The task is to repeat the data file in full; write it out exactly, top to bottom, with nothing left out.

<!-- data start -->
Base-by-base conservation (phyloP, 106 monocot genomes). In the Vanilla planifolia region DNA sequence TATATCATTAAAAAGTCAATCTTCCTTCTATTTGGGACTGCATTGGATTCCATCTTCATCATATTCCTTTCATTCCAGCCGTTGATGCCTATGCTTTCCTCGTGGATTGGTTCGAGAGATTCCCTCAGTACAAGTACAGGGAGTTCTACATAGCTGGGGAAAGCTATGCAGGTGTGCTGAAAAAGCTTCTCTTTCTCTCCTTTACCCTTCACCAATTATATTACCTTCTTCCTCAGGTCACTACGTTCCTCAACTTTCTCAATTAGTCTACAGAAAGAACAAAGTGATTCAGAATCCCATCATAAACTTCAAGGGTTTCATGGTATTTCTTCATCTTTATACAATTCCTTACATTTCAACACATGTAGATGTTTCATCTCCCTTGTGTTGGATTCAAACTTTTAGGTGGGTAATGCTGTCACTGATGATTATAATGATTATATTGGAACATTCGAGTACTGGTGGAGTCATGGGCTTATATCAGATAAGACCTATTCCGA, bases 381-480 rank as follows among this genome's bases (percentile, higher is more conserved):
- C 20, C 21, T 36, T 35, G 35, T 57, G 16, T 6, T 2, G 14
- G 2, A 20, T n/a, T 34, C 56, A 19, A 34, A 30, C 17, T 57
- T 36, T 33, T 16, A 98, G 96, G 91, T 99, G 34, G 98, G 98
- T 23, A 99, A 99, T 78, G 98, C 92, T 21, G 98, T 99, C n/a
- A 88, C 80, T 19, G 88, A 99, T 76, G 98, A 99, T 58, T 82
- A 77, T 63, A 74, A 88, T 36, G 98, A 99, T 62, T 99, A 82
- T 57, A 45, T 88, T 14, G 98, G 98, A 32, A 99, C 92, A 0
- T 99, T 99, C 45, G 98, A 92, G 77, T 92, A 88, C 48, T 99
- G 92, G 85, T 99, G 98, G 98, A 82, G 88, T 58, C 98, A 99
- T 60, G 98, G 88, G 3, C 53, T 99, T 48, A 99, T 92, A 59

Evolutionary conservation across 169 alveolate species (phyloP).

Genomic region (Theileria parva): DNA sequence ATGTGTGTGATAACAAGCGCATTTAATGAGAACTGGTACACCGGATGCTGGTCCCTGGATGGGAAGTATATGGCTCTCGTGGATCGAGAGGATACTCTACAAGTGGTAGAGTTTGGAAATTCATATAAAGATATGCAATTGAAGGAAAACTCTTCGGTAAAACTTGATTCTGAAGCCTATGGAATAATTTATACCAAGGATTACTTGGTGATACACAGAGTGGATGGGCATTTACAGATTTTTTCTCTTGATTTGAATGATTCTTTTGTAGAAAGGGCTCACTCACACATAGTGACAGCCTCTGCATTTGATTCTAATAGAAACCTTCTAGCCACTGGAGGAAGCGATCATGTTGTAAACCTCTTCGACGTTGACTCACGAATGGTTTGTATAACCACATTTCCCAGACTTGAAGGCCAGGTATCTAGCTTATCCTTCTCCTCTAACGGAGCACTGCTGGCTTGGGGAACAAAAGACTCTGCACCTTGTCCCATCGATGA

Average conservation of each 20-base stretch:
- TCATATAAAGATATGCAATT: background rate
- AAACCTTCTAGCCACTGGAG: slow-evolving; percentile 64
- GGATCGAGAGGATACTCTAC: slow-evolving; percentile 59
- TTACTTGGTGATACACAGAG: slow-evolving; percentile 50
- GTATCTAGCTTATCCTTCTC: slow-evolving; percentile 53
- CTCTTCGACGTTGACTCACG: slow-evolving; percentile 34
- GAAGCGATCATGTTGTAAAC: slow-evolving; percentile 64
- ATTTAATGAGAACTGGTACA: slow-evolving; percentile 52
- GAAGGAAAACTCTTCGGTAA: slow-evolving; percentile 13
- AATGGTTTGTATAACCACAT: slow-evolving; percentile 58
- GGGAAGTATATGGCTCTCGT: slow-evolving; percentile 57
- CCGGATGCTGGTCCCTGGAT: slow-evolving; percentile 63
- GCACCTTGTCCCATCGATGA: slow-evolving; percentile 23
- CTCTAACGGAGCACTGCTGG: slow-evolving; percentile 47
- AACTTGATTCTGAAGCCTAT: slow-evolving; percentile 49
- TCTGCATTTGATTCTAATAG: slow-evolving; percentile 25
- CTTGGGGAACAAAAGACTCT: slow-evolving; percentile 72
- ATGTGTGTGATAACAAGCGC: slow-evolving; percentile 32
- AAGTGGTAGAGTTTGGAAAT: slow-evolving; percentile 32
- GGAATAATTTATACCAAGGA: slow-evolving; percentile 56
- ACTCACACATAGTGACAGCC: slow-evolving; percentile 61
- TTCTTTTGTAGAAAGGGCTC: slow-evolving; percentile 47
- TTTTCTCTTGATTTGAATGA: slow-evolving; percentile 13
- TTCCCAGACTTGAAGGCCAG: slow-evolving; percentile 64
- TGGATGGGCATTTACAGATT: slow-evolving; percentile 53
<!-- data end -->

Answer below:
Base-by-base conservation (phyloP, 106 monocot genomes). In the Vanilla planifolia region DNA sequence TATATCATTAAAAAGTCAATCTTCCTTCTATTTGGGACTGCATTGGATTCCATCTTCATCATATTCCTTTCATTCCAGCCGTTGATGCCTATGCTTTCCTCGTGGATTGGTTCGAGAGATTCCCTCAGTACAAGTACAGGGAGTTCTACATAGCTGGGGAAAGCTATGCAGGTGTGCTGAAAAAGCTTCTCTTTCTCTCCTTTACCCTTCACCAATTATATTACCTTCTTCCTCAGGTCACTACGTTCCTCAACTTTCTCAATTAGTCTACAGAAAGAACAAAGTGATTCAGAATCCCATCATAAACTTCAAGGGTTTCATGGTATTTCTTCATCTTTATACAATTCCTTACATTTCAACACATGTAGATGTTTCATCTCCCTTGTGTTGGATTCAAACTTTTAGGTGGGTAATGCTGTCACTGATGATTATAATGATTATATTGGAACATTCGAGTACTGGTGGAGTCATGGGCTTATATCAGATAAGACCTATTCCGA, bases 381-480 rank as follows among this genome's bases (percentile, higher is more conserved):
- C 20, C 21, T 36, T 35, G 35, T 57, G 16, T 6, T 2, G 14
- G 2, A 20, T n/a, T 34, C 56, A 19, A 34, A 30, C 17, T 57
- T 36, T 33, T 16, A 98, G 96, G 91, T 99, G 34, G 98, G 98
- T 23, A 99, A 99, T 78, G 98, C 92, T 21, G 98, T 99, C n/a
- A 88, C 80, T 19, G 88, A 99, T 76, G 98, A 99, T 58, T 82
- A 77, T 63, A 74, A 88, T 36, G 98, A 99, T 62, T 99, A 82
- T 57, A 45, T 88, T 14, G 98, G 98, A 32, A 99, C 92, A 0
- T 99, T 99, C 45, G 98, A 92, G 77, T 92, A 88, C 48, T 99
- G 92, G 85, T 99, G 98, G 98, A 82, G 88, T 58, C 98, A 99
- T 60, G 98, G 88, G 3, C 53, T 99, T 48, A 99, T 92, A 59

Evolutionary conservation across 169 alveolate species (phyloP).

Genomic region (Theileria parva): DNA sequence ATGTGTGTGATAACAAGCGCATTTAATGAGAACTGGTACACCGGATGCTGGTCCCTGGATGGGAAGTATATGGCTCTCGTGGATCGAGAGGATACTCTACAAGTGGTAGAGTTTGGAAATTCATATAAAGATATGCAATTGAAGGAAAACTCTTCGGTAAAACTTGATTCTGAAGCCTATGGAATAATTTATACCAAGGATTACTTGGTGATACACAGAGTGGATGGGCATTTACAGATTTTTTCTCTTGATTTGAATGATTCTTTTGTAGAAAGGGCTCACTCACACATAGTGACAGCCTCTGCATTTGATTCTAATAGAAACCTTCTAGCCACTGGAGGAAGCGATCATGTTGTAAACCTCTTCGACGTTGACTCACGAATGGTTTGTATAACCACATTTCCCAGACTTGAAGGCCAGGTATCTAGCTTATCCTTCTCCTCTAACGGAGCACTGCTGGCTTGGGGAACAAAAGACTCTGCACCTTGTCCCATCGATGA

Average conservation of each 20-base stretch:
- TCATATAAAGATATGCAATT: background rate
- AAACCTTCTAGCCACTGGAG: slow-evolving; percentile 64
- GGATCGAGAGGATACTCTAC: slow-evolving; percentile 59
- TTACTTGGTGATACACAGAG: slow-evolving; percentile 50
- GTATCTAGCTTATCCTTCTC: slow-evolving; percentile 53
- CTCTTCGACGTTGACTCACG: slow-evolving; percentile 34
- GAAGCGATCATGTTGTAAAC: slow-evolving; percentile 64
- ATTTAATGAGAACTGGTACA: slow-evolving; percentile 52
- GAAGGAAAACTCTTCGGTAA: slow-evolving; percentile 13
- AATGGTTTGTATAACCACAT: slow-evolving; percentile 58
- GGGAAGTATATGGCTCTCGT: slow-evolving; percentile 57
- CCGGATGCTGGTCCCTGGAT: slow-evolving; percentile 63
- GCACCTTGTCCCATCGATGA: slow-evolving; percentile 23
- CTCTAACGGAGCACTGCTGG: slow-evolving; percentile 47
- AACTTGATTCTGAAGCCTAT: slow-evolving; percentile 49
- TCTGCATTTGATTCTAATAG: slow-evolving; percentile 25
- CTTGGGGAACAAAAGACTCT: slow-evolving; percentile 72
- ATGTGTGTGATAACAAGCGC: slow-evolving; percentile 32
- AAGTGGTAGAGTTTGGAAAT: slow-evolving; percentile 32
- GGAATAATTTATACCAAGGA: slow-evolving; percentile 56
- ACTCACACATAGTGACAGCC: slow-evolving; percentile 61
- TTCTTTTGTAGAAAGGGCTC: slow-evolving; percentile 47
- TTTTCTCTTGATTTGAATGA: slow-evolving; percentile 13
- TTCCCAGACTTGAAGGCCAG: slow-evolving; percentile 64
- TGGATGGGCATTTACAGATT: slow-evolving; percentile 53